new age spirituality

Individuals or Society?

Few people inspired such extremes of love and hatred as former Great Britain Prime Minister Margaret Thatcher. One of her most memorable remarks was "there is no such thing as society". But was she right?

Spiritually, we all emanate from the same source, ie the Great Spirit, and we shall all eventually return to that same source. But while incarnate we function very much as individual entities, each born with a specific purpose and life path.

On earth we each pursue our own interests; we try to achieve to the best our ability, no doubt spurred on by the material rewards/comforts on offer in return. But, paradoxically, we are also societal beings - in varying degrees. Many of us fulfill our civic duties through voluntary activity, voting in elections, contributing to charity etc. We are not forced to do this, but those that do somehow consider it the right thing to do.

As a species we are group minded, tribal. Even within playgroup and kindergarten, individuals tend to form like-minded groups. We are often defined by our group memberships. I work for ABC, my religion is XYZ, my nationality is EFG, I vote for the PQR party...

Unless we maintain an entirely self-sufficient piece of land that produces enough to sustain us, we need to interact with others in order to make a living. In fact specialization and the division of labor are major factors in the huge level of human progress we enjoy today.

Often it's easier to "go with the flow" than to decide what's truly best for us and stick our neck out to apply it.

Groupism and individuality vary considerably according to culture. In Japan the group ethic is far stronger than in the west where individuality is dominant.

Our groupist nature can sometimes lead us into trouble. Too often we hear of good kids taking wrong turns after getting in bad company. At times of war this groupism often comes to the fore in the worst possible manner and we take to hating entire other groups, even nations, neglecting to realize that those groups also consist of individuals much like ourselves.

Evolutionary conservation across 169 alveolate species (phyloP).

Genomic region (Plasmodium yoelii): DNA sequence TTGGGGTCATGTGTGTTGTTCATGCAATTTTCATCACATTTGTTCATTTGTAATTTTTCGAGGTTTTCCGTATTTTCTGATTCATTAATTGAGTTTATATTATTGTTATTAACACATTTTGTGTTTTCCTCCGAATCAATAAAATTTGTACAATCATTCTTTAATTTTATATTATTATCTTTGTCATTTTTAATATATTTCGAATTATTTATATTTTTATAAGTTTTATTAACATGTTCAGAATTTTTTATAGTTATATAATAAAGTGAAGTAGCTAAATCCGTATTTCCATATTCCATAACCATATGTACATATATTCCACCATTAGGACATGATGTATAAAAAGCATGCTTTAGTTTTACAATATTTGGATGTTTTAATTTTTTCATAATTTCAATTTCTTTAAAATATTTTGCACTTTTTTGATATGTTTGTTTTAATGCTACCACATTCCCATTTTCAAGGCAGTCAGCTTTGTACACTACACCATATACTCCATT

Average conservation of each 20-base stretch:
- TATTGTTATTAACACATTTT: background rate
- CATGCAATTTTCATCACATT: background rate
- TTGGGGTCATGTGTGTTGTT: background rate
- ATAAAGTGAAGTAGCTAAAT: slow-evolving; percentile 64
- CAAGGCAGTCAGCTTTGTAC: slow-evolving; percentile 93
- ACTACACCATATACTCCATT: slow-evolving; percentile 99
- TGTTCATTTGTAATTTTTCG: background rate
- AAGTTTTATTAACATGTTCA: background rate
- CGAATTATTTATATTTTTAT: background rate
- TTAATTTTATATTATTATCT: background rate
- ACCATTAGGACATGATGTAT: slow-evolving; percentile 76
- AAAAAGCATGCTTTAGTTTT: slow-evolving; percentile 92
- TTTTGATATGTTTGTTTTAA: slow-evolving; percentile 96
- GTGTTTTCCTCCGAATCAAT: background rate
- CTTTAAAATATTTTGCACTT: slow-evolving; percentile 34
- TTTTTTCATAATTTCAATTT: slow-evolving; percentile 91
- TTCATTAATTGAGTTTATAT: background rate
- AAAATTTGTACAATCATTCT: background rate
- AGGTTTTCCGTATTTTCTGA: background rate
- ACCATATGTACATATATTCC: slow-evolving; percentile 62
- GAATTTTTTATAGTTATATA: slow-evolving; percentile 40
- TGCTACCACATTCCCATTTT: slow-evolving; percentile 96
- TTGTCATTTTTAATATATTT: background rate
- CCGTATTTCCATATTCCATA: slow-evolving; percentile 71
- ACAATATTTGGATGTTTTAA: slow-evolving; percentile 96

As individuals we each lie in a certain position on the group-mindedness spectrum. At the one end is the self-sacrificing groupist who gives enormously of time and effort to serve the society to which they belong. At the other extreme is the great individual, selfishly and single-mindedly pursuing their chosen pathway with little regard for others.

The truth is we are dualistic in nature. We are both individuals, and members of the whole that is Spirit. Additionally we belong to numerous man-made sub-groups, either through choice or by default.

To pursue one's own path is certainly not wrong. But to help one's fellow man is a worthy ideal. The two are not mutually exclusive. It's possible to be very successfully individualistic and to help others in the process. In fact the laws of economics ensure that degree of personal success often follows the degree to which you contribute to the whole.

Our nature is paradoxical. Ultimately we are all part of Spirit. But in choosing to incarnate we have become individuated from the whole. Hence the conflict often felt between serving the group or serving ourselves. We are both individuals and members of society and the role that is dominant at any instant changes according to circumstance as we progress through life.

The key Spiritual lesson is that of awareness. Awareness of your individuality, awareness of the unity of Spirit. Do your best as the individual that you were born as, achieve your full potential. Help others in whatever way you can, for we are all one.

Above all, don't be fooled by the madness of crowds. Don't allow your desire to be accepted as "one of the lads" blind you to personal responsibility. Do nothing that your group or society demands without first checking your personal feelings about it, and those of your loved ones too.